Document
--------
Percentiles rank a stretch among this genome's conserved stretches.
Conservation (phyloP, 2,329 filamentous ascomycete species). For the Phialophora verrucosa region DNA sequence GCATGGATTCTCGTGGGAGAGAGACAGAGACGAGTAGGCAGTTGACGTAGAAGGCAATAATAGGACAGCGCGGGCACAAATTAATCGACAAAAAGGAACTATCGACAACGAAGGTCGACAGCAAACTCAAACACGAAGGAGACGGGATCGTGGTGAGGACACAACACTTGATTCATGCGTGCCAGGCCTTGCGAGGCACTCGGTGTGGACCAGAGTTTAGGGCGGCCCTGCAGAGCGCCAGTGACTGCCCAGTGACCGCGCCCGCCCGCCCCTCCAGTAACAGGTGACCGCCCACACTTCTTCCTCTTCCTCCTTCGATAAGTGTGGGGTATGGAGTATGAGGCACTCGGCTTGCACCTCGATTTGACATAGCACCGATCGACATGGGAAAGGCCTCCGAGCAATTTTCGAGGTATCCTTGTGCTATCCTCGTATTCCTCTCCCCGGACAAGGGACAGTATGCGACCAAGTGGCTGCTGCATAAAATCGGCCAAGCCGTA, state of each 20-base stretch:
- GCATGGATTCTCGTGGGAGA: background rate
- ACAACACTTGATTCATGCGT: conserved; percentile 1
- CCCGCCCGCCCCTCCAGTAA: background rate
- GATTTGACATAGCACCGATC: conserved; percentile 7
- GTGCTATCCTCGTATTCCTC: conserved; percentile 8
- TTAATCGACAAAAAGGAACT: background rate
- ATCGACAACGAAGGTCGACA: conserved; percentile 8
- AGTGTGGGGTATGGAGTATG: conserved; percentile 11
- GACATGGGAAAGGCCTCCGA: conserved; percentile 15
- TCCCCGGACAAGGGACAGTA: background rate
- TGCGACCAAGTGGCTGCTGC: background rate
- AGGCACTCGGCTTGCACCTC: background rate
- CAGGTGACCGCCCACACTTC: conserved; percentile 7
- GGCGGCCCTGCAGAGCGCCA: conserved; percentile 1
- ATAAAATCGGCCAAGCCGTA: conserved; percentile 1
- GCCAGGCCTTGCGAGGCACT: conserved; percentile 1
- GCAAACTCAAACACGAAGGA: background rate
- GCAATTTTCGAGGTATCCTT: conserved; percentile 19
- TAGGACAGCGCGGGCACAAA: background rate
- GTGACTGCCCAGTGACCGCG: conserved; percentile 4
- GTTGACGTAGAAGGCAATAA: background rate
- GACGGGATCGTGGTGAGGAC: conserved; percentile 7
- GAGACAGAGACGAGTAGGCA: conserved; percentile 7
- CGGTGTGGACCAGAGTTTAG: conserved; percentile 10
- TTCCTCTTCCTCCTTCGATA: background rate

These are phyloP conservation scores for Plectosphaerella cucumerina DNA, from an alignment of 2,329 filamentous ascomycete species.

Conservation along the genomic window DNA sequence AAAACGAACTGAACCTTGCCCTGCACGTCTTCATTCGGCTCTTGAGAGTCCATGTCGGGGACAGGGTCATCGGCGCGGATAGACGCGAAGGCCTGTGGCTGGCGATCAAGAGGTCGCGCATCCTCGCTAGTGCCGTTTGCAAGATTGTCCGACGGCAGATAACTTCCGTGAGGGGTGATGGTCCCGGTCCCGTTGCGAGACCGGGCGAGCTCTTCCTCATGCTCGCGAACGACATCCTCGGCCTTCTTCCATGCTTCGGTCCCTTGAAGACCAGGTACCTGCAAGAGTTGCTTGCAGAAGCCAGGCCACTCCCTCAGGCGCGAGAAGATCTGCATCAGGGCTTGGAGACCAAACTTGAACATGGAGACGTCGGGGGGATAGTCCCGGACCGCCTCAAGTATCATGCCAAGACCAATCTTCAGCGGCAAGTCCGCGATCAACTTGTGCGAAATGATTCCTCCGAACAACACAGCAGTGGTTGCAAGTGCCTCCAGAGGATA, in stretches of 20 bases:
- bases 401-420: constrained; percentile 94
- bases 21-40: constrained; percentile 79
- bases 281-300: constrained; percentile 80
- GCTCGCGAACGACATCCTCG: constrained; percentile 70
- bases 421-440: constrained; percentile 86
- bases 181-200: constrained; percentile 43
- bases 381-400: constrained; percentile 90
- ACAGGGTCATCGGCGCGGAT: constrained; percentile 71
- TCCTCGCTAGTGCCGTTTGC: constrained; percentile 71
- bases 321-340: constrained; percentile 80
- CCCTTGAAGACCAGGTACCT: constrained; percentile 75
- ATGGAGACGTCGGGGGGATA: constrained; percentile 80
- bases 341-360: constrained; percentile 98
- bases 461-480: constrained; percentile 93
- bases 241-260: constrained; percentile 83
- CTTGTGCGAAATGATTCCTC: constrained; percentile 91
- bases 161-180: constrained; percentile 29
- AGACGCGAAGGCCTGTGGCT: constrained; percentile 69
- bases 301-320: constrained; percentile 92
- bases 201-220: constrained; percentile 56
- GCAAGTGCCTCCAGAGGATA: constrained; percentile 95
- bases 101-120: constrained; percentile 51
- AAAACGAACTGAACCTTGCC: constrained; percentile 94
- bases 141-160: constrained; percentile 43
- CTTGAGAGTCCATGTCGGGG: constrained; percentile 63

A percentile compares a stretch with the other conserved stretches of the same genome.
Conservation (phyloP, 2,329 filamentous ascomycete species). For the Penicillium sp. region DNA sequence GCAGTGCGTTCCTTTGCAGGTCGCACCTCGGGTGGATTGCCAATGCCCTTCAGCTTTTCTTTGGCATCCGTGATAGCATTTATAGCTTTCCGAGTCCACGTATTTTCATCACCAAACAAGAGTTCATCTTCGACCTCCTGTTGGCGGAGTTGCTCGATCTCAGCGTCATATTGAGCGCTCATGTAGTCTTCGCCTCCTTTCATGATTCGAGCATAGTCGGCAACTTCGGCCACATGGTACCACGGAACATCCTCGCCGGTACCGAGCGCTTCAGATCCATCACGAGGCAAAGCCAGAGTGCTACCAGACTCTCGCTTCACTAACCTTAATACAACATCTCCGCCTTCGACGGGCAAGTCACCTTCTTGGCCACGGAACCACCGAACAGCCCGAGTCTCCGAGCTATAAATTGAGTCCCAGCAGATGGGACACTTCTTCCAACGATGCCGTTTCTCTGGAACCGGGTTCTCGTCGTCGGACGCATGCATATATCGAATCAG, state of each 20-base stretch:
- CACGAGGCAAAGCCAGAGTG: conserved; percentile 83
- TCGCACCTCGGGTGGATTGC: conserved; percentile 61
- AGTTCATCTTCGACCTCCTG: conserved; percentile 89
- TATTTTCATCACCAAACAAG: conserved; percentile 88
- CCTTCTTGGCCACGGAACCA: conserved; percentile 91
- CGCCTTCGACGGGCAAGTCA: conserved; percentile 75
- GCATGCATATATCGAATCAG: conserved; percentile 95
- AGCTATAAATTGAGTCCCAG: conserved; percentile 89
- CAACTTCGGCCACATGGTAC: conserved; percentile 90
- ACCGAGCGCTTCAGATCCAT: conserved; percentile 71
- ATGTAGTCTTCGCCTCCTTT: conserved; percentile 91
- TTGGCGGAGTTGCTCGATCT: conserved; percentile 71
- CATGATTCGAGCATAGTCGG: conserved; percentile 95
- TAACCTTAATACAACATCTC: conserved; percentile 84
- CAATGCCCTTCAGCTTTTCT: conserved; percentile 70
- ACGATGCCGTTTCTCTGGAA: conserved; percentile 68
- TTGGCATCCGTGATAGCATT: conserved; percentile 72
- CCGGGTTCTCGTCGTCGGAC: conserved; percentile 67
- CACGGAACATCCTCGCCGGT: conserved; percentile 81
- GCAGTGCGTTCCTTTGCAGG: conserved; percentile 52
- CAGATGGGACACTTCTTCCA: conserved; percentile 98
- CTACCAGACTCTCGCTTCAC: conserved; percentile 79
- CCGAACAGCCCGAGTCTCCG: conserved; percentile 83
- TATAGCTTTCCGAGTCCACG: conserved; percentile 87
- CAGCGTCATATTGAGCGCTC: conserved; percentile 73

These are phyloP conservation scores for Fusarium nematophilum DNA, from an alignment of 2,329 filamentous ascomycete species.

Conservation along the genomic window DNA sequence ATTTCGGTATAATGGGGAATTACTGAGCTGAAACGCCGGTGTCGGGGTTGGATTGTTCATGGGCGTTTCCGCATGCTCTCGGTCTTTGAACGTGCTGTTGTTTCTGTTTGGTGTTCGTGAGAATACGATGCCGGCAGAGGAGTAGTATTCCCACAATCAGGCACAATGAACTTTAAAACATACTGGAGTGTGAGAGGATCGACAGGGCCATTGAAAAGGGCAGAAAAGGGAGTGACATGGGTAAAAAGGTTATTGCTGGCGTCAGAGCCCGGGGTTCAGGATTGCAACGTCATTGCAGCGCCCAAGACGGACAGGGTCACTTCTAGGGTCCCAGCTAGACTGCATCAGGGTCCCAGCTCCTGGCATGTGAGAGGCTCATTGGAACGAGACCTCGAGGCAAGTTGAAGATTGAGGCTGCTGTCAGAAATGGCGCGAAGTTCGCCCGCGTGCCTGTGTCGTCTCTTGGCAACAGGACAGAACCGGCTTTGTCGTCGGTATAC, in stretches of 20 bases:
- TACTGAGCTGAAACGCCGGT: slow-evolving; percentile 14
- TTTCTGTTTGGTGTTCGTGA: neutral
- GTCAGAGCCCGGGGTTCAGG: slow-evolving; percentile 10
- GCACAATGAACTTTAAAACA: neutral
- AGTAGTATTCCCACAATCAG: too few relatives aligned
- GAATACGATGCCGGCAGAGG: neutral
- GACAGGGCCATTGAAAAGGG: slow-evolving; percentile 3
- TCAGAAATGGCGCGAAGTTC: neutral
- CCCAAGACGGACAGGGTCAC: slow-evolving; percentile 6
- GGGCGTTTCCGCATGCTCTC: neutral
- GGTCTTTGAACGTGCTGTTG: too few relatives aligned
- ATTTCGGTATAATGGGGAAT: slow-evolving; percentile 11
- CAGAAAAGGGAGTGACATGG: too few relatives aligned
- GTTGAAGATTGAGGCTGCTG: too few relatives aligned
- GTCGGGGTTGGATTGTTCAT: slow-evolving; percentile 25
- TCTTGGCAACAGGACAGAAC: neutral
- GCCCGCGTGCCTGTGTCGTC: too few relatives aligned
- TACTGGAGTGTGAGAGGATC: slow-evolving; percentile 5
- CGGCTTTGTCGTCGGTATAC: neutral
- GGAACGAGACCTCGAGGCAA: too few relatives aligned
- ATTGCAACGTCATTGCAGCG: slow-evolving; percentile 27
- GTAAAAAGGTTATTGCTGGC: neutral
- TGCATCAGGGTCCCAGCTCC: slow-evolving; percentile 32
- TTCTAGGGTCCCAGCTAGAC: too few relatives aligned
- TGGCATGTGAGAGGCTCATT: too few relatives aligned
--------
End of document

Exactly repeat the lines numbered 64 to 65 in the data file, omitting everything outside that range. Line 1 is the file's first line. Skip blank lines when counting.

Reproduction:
- AGCTATAAATTGAGTCCCAG: conserved; percentile 89
- CAACTTCGGCCACATGGTAC: conserved; percentile 90